While the best judoka on the planet competed in the Tbilisi Grand Slam 2023, another major event for the judo family was taking place in a different corner of the Earth, in Bhutan, in the heart of the Himalayas. This event, involving Haruki Uemura, Kodokan President and IJF EC member, Sabrina Filzmoser, Head of the IJF Athletes Commission, and Ayumi Tanimoto, double Olympic champion, was a great success.
Haruki Uemura (left) and Chikara Kariya (right)

It is not every day that a country, whose federation was only created in 2016, benefits from a visit such as this, a gathering of big names in judo. This nevertheless corresponds to the desire of the Kodokan and the IJF, to promote the values of our sport throughout the world.

The three-day programme was packed and began on 24th March with an audience with His Majesty Jigme Khesar Namgyel Wangchuck, the King of Bhutan. The next two days were dedicated to judo sessions, while the third day saw the organisation of the first ‘Jita-Kyoei Cup.’

Karma Dorji, President of the Bhutan Judo Association and Haruki Uemura

This visit had several objectives. While the co-operation between the young Bhutan Judo Association, the Kodokan and the IJF is now a few years old, this was Mr Uemura's first visit to the country. Accompanied by Ayumi Tanimoto, he wanted to show his support for the Bhutanese people, who have undertaken a process of learning the spirit of jita-kyoei.

Jita-kyoei indicates that as long as we coexist, each member of society must function in harmony and co-operation with the others, since nothing is more important than living prosperously together. Acting with the spirit of mutual co-operation makes everyone benefit personally and for others. This great principle of harmony and co-operation is, in other words, the concept of jita-kyoei or mutual prosperity for self and others.

The Bhutan Judo Association and their coaches are committed to promoting judo properly as an education system, especially for the younger generation who are showing passion for the sport.

On the occasion of the tournament opening speech, Mr Uemura said, "First of all, I would like to congratulate all of you on the occasion of the first edition of the Jita-Kyoei Cup. Good relations with Bhutan Judo have been held since 2011, when His Majesty the King and Her Majesty Queen visited the Kodokan. The visit of the King and Queen gave Japan, which at the time was suffering from the earthquake and tsunami, positive energy and courage.

Since then, several Japanese instructors have contributed to the development of judo in Bhutan by linking their skills and passion together.

On the occasion of the memorable first edition of the Jita-Kyoei Cup, I sincerely wish that all the Bhutan judoka take this opportunity positively to deliver energetic and emotional excitement to Bhutan and the rest of the world.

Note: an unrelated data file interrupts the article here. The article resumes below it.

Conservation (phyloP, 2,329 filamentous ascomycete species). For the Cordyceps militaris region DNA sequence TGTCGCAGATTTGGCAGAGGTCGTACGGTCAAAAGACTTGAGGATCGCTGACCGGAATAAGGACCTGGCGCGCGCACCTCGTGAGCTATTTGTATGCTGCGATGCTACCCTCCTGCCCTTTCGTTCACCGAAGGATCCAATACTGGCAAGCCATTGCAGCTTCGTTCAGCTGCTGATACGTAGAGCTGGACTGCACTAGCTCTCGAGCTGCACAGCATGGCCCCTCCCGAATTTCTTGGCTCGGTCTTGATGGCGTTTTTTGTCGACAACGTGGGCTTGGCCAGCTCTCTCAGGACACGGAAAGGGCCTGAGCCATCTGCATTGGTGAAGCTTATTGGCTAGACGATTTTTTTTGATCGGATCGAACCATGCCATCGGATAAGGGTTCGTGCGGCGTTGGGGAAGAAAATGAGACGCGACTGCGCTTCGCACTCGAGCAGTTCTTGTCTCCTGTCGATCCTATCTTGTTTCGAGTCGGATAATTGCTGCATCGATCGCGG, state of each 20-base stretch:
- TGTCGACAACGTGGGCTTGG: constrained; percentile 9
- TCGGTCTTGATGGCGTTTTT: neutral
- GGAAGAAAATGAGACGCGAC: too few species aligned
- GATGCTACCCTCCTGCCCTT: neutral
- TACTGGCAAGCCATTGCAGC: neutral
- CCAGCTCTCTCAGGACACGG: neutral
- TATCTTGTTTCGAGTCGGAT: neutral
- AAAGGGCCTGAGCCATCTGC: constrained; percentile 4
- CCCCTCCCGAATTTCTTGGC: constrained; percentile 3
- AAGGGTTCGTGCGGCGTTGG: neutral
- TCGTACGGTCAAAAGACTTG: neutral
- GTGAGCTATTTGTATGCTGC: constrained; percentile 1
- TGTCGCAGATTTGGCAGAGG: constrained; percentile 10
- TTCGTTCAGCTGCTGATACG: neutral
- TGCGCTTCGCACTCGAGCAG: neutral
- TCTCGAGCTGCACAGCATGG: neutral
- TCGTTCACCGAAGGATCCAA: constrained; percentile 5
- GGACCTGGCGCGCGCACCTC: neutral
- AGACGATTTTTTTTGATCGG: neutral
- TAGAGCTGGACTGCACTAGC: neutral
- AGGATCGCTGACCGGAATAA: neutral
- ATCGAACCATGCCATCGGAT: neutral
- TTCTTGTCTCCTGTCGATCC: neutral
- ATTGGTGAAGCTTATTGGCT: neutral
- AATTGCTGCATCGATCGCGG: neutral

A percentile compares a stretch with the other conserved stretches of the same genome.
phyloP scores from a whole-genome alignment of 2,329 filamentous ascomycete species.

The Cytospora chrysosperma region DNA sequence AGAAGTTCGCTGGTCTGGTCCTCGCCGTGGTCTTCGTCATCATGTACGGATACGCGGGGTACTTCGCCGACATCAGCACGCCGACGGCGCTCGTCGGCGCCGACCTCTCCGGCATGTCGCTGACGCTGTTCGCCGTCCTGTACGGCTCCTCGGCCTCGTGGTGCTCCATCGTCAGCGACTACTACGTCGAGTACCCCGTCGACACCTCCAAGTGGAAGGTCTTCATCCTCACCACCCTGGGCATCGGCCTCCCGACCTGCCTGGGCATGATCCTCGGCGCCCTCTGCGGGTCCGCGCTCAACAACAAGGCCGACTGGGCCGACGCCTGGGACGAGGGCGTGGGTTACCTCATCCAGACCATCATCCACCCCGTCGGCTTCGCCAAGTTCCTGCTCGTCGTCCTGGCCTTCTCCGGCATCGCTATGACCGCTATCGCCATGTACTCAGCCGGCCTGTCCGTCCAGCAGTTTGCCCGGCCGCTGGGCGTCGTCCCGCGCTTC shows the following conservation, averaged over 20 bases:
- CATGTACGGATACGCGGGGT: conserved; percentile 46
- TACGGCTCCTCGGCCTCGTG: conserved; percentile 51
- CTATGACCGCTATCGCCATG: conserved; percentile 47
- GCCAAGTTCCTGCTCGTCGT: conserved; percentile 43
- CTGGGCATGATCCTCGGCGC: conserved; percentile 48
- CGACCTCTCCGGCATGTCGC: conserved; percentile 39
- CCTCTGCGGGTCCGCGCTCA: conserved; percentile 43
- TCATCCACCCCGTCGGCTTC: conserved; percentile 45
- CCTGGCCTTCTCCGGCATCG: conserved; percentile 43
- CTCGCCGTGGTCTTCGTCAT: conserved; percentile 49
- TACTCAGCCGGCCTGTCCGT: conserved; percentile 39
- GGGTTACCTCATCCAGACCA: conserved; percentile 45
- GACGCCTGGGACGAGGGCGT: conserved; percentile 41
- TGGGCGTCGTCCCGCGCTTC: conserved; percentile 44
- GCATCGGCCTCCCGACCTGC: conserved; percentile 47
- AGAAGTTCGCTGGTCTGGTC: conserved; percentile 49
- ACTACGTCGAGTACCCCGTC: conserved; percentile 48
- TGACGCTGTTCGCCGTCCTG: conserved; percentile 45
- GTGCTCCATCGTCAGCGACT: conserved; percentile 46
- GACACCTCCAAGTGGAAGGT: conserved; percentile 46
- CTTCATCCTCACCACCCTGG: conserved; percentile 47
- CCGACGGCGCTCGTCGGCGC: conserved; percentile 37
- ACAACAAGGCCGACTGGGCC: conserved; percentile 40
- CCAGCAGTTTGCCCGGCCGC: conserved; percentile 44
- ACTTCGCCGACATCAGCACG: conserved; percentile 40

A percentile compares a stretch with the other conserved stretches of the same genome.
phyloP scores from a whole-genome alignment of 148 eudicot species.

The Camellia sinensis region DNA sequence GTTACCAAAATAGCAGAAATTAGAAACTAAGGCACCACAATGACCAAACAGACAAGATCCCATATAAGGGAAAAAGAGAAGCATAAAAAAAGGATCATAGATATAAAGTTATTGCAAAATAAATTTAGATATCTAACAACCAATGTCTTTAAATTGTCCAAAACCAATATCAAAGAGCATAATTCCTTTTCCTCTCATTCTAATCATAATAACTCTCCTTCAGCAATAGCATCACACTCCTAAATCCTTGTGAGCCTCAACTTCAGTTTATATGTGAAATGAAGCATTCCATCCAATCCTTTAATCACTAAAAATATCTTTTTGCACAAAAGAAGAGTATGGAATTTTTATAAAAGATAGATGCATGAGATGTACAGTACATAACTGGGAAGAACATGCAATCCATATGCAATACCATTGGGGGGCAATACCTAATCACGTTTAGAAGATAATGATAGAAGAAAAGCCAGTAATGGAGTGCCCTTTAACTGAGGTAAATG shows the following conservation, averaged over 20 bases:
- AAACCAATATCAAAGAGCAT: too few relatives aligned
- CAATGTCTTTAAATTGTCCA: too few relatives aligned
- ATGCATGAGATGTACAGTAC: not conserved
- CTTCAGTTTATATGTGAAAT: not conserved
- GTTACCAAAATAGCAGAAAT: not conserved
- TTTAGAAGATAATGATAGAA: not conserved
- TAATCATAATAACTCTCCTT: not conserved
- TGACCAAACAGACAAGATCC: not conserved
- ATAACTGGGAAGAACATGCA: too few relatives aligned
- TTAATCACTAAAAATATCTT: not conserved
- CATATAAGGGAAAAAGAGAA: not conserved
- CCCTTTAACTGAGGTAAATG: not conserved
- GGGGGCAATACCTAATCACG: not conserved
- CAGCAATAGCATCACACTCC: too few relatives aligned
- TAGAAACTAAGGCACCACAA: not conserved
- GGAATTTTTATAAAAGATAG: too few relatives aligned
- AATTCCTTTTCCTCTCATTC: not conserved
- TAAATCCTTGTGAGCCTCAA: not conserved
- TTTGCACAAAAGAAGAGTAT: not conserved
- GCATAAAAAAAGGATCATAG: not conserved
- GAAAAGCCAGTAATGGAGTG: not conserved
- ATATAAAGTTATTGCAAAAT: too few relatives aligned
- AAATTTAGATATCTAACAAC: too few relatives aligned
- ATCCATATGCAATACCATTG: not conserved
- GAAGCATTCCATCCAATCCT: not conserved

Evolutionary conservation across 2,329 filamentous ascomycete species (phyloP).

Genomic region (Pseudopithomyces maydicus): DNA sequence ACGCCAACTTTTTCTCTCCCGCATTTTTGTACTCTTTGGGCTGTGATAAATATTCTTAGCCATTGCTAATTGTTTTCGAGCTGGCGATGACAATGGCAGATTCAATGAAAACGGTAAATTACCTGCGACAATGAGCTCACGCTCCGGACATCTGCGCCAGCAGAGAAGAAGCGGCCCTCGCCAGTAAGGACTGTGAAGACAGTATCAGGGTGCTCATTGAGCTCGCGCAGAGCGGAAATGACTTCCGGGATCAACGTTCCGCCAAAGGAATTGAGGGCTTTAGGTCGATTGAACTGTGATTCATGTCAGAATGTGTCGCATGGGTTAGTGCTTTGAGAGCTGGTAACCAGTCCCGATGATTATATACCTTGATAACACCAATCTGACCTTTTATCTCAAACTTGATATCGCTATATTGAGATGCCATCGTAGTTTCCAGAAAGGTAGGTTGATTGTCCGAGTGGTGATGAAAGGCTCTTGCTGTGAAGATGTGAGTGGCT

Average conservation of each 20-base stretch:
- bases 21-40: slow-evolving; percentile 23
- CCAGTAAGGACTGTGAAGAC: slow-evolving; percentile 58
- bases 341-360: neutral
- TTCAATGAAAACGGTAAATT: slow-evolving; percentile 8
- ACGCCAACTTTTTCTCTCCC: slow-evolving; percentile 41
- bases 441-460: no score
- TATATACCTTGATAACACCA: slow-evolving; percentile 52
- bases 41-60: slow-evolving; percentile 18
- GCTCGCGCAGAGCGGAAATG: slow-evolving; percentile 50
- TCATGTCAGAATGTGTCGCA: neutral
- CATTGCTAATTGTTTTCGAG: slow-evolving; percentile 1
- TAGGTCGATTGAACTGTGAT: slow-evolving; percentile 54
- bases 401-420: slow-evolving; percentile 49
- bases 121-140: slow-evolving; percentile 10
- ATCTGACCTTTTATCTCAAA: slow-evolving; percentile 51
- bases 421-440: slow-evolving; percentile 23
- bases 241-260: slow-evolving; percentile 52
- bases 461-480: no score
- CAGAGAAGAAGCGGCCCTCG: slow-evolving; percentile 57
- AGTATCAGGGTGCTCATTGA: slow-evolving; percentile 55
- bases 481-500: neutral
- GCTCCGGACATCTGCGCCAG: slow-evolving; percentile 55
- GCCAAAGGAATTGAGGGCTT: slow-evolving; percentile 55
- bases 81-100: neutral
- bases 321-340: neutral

I do expect that you can demonstrate judo discipline to fight for ippon, while respecting manners and proper attitudes, to show dynamic and brave judo matches to the maximum of your mental, physical and technical strengths."

Ayumi Tanimoto commented, "I am impressed by the beautiful eyes of the children, who were trying to catch our coaching words more and more. It was a new awareness of judo for me. Awareness means realising that we are a society that lives together with others, that connections with others are important and this is jita-kyoei. I hope that many judoka will visit Bhutan, just as I have, to find a new awareness.”

Ayumi Tanimoto and Sabrina Filzmoser

Sabrina Filzmoser, who travelled from Annapurna base camp to join the Kodokan delegation, added, "From the bottom of my high-altitude judo heart, ‘domo arigato gozaimasu’ for coming, visiting, supporting and contributing to Bhutan Judo. I'm sure it's just another step. Their progress is in each direction more than valuable and impressively mind-blowing.

Bhutan people, their culture and their philosophy are able to change our own mindsets and perspectives, as you could feel while we all enjoyed and shared so many emotions. I strongly believe in the similar inspirational and educational values which all of us have in common. We'll be able to connect the Himalayan people of Bhutan, Nepal, Everest Judo and other different remote places for sure, more and more, step by step."

Judo is a sport as demonstrated in Tbilisi and it is also an amazing educational tool that brings people together to create a better society. These dimensions are intimately linked. In Bhutan, the Kodokan and the IJF proved that we can all live by the principle of jita-kyoei, a principle that we can apply on and off the tatami, a principle that will make the lives of everyone easier.

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